Farm groups testify at ag hearing

WASHINGTON -- After a final hearing on the next farm bill, Senate Agriculture Committee Chair Debbie Stabenow, D-Mich., said March 15 she will hold a markup on the bill "as soon as possible," while the National Association of Wheat Growers called...

Erik Younggren

WASHINGTON -- After a final hearing on the next farm bill, Senate Agriculture Committee Chair Debbie Stabenow, D-Mich., said March 15 she will hold a markup on the bill "as soon as possible," while the National Association of Wheat Growers called for passage of the bill before Sept. 30.

"We would love it if everyone at this table would come together, but we are moving forward," Stabenow said as a wide array of farm leaders presented their proposals.

After the hearing Stabenow noted to reporters that various dates in April and May have been suggested as deadlines, but that she would not predict a specific date at this time. Both Stabenow and Senate Agriculture Committee ranking member Pat Roberts, R-Kan., have said they want the markup substantially before Memorial Day.

Most of the farm leaders called for passage of the bill this year, but National Association of Wheat Growers President Erik Younggren, a Minnesota farmer, called on Congress to approve a new farm bill before the 2008 bill expires on Sept. 30.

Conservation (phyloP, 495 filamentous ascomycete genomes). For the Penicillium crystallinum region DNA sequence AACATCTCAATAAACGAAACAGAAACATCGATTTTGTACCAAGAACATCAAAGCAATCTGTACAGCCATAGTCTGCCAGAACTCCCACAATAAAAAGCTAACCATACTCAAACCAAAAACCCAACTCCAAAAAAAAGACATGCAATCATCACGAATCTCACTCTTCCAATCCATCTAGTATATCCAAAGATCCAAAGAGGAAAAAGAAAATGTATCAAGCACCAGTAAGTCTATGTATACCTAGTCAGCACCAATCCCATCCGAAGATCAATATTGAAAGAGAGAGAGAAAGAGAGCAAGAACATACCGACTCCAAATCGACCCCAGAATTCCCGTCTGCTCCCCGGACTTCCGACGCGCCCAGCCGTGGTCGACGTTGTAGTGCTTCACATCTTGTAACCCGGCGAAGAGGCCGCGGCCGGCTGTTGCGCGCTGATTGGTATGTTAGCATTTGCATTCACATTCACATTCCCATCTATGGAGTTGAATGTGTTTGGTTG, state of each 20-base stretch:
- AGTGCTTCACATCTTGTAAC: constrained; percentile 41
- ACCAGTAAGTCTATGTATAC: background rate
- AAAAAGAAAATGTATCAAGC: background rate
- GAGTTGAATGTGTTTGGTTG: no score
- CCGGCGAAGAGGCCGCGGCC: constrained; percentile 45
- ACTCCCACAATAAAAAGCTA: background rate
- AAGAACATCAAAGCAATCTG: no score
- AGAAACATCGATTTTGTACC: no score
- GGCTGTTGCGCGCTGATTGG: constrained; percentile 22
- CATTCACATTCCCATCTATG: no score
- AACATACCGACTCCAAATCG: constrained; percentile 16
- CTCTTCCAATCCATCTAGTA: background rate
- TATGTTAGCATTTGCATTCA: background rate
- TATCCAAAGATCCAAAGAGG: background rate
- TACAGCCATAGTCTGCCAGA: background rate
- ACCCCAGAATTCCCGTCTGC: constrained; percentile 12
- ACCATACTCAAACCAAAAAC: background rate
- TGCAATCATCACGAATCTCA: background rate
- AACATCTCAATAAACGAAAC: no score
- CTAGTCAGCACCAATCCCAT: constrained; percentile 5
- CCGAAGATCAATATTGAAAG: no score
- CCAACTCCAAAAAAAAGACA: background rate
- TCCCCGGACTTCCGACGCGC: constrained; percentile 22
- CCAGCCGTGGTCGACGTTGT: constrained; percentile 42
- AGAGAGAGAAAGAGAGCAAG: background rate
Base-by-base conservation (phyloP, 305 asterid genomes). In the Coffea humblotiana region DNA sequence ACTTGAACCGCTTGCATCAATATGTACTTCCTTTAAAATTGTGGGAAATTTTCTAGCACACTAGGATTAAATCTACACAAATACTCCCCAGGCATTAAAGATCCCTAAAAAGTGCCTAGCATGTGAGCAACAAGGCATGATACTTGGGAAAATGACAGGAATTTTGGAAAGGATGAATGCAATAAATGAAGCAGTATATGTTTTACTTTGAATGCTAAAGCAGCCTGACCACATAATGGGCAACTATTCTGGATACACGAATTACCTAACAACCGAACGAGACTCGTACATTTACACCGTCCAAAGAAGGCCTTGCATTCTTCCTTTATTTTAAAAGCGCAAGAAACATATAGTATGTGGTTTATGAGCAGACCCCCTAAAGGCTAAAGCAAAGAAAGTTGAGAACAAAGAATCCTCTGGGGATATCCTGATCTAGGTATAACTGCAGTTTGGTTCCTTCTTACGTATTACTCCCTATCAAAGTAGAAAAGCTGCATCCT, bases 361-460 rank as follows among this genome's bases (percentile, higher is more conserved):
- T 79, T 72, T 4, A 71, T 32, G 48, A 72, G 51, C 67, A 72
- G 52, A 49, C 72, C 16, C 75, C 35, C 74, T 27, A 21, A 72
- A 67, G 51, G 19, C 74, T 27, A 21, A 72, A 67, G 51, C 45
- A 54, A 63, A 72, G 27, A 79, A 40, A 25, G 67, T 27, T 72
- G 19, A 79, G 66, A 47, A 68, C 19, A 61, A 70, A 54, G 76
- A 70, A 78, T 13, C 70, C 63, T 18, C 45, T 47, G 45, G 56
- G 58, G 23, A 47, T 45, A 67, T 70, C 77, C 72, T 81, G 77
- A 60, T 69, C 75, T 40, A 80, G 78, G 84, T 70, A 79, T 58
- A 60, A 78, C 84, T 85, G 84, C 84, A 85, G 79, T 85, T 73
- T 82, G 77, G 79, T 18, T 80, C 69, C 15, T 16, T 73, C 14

"This will provide reliability for the nation's food supply as our wheat farmers go to the fields this fall to plant the 2013 crop," Younggren testified.


Agriculture Undersecretary for Farm and Foreign Agricultural Services Michael Scuse also testified that the Obama administration wants a bill this year.

"To go into next year without a farm bill, without any certainty, would have a huge negative impact and (place) a huge burden on the farmers of the United States," Scuse said. Lack of certainty, he added, would affect what crops are planted, when crops are marketed and what crops are planted on certain acreage.

The committee is expected to use the draft proposal that agriculture committee leaders sent to the failed Joint Committee on Deficit Reduction in December as the basis for the bill, but Roberts noted that he had "a lot of concerns" with that bill.

Roberts has said on numerous occasions that he opposes the bill's higher target prices to trigger farm payments.

The hearing focused on risk management and commodity programs and gave general farm groups, commodity organizations and the crop insurance industry an opportunity to present the proposals that they have been circulating for several months.

Differences persist

The farmers and other industry leaders brought out the differences among the specific commodity groups and regions that have been apparent all year, as they have tried to come to terms with the fact that the direct payments program is too unpopular with the general public to continue, and that Congress will need to rewrite the farm program with a smaller budget.

The only farm leader to display any change of position was American Farm Bureau Federation President Bob Stallman, who testified that his board had voted recently to "evaluate middle-ground alternatives" to the catastrophic loss program it has proposed.